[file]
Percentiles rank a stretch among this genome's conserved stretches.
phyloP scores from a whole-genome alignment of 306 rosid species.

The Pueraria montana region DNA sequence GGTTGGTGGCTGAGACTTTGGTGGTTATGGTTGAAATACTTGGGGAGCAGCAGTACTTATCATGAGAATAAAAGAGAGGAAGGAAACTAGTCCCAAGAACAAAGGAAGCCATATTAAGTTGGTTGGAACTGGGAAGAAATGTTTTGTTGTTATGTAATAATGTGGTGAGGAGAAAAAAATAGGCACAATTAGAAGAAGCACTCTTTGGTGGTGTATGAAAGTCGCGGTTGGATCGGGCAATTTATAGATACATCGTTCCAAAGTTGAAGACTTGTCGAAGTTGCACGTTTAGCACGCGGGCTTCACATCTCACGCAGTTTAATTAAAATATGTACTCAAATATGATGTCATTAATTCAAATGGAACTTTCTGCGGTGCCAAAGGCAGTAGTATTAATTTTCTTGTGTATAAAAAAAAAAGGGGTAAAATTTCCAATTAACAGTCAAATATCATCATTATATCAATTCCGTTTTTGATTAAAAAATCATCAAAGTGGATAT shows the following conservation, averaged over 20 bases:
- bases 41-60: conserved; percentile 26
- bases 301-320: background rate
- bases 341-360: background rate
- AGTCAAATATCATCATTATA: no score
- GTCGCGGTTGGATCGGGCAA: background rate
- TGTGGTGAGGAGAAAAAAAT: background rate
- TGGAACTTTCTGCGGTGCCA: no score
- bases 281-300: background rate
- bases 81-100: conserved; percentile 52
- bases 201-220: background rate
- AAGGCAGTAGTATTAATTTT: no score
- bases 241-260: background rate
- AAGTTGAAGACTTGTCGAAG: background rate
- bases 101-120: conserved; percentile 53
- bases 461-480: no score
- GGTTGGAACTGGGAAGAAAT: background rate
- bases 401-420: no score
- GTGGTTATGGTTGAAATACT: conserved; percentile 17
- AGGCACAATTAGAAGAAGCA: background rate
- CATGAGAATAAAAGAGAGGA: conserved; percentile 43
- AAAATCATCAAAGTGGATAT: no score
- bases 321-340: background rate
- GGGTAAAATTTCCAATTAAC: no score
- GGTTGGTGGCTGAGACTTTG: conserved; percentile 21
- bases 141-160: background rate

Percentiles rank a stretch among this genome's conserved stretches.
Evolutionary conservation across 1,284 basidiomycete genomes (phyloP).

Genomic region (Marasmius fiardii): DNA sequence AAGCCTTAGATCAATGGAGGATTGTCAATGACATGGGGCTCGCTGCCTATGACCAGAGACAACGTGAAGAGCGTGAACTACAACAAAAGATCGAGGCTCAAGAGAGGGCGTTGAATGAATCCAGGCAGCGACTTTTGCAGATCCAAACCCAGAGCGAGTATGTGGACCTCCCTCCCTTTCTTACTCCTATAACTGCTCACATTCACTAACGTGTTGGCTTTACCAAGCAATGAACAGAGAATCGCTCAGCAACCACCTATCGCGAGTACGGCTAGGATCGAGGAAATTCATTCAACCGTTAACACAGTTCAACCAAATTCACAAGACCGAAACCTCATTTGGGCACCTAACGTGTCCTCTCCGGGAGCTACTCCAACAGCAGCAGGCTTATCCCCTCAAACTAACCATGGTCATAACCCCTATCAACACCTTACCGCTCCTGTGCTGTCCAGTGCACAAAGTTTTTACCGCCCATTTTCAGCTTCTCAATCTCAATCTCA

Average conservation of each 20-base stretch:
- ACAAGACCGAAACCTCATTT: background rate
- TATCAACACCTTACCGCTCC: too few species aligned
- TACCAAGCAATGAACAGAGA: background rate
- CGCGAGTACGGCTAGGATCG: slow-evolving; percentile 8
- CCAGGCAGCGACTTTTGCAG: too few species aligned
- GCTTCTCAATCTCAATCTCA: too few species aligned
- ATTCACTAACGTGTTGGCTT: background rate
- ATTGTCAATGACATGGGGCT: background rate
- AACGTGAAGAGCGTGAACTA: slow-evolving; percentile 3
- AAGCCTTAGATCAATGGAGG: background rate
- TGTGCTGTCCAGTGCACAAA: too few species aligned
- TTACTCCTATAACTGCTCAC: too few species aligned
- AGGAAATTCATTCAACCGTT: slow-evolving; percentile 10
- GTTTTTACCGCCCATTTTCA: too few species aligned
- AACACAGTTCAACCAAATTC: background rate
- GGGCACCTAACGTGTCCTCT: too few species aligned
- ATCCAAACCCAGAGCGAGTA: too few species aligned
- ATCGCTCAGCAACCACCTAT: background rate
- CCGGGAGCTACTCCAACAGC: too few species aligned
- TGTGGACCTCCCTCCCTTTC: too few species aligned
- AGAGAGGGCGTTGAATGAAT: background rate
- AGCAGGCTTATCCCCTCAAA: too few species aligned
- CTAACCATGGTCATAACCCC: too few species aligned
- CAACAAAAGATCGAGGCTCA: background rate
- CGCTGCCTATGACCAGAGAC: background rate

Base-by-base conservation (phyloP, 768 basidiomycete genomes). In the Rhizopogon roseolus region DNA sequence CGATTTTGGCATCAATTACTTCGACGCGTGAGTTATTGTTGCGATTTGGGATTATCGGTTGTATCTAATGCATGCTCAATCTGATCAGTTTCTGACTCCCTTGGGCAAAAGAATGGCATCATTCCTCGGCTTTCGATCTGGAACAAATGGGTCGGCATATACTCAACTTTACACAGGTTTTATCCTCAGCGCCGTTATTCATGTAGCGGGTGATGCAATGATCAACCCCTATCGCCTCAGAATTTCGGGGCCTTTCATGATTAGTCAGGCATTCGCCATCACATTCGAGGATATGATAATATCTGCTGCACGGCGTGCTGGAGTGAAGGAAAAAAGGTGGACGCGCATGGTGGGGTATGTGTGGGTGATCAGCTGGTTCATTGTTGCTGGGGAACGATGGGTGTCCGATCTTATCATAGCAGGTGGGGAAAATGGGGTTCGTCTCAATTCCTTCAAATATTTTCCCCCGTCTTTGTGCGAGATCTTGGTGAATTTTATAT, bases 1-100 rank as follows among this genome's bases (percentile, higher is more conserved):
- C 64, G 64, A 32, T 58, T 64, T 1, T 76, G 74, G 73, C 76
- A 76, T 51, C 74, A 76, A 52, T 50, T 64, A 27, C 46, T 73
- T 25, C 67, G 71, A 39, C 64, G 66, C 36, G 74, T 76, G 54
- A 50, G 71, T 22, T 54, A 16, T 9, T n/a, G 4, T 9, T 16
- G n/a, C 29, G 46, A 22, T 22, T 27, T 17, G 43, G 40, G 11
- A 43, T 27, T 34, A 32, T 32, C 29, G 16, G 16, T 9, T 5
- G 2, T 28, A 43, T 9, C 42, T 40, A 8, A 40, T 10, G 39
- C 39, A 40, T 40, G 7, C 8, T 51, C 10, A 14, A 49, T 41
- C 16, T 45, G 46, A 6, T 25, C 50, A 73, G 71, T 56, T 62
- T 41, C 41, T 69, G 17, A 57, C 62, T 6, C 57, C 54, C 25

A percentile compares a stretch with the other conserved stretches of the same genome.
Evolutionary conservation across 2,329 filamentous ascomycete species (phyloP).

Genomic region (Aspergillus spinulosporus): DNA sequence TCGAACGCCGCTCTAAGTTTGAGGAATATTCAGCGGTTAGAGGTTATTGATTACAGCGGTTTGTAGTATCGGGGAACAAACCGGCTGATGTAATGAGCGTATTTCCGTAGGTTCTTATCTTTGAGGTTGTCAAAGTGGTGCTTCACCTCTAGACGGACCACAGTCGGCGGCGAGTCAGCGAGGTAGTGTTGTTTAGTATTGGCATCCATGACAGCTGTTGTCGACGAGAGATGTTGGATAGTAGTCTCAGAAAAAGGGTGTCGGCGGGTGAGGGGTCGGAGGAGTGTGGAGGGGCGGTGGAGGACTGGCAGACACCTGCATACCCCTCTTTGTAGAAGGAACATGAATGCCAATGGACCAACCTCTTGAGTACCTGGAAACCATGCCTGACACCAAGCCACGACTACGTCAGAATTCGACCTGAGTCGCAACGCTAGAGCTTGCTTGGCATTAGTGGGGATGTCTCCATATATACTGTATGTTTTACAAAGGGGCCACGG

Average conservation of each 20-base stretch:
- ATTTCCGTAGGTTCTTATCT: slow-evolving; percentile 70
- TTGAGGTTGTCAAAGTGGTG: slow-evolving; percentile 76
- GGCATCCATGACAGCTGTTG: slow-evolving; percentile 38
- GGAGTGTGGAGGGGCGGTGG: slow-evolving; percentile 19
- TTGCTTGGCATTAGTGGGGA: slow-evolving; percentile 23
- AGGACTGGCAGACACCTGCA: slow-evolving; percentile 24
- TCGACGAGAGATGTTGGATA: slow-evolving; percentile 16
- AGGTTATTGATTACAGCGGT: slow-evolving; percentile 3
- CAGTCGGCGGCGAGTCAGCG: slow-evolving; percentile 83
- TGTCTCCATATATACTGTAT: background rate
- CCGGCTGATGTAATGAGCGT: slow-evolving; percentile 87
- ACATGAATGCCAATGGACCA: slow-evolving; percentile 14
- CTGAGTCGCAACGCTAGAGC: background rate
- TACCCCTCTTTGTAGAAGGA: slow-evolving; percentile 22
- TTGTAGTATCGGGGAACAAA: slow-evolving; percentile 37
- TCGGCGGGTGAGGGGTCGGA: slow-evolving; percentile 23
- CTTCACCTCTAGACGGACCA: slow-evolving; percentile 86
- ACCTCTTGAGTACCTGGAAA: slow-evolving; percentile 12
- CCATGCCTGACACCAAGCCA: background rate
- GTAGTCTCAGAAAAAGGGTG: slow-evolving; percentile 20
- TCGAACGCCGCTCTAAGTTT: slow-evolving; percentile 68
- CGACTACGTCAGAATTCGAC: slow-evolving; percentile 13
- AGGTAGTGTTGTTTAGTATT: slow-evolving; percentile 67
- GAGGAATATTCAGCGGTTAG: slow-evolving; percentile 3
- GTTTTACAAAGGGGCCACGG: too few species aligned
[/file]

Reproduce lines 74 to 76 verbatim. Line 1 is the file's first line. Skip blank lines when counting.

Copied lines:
- TTGAGGTTGTCAAAGTGGTG: slow-evolving; percentile 76
- GGCATCCATGACAGCTGTTG: slow-evolving; percentile 38
- GGAGTGTGGAGGGGCGGTGG: slow-evolving; percentile 19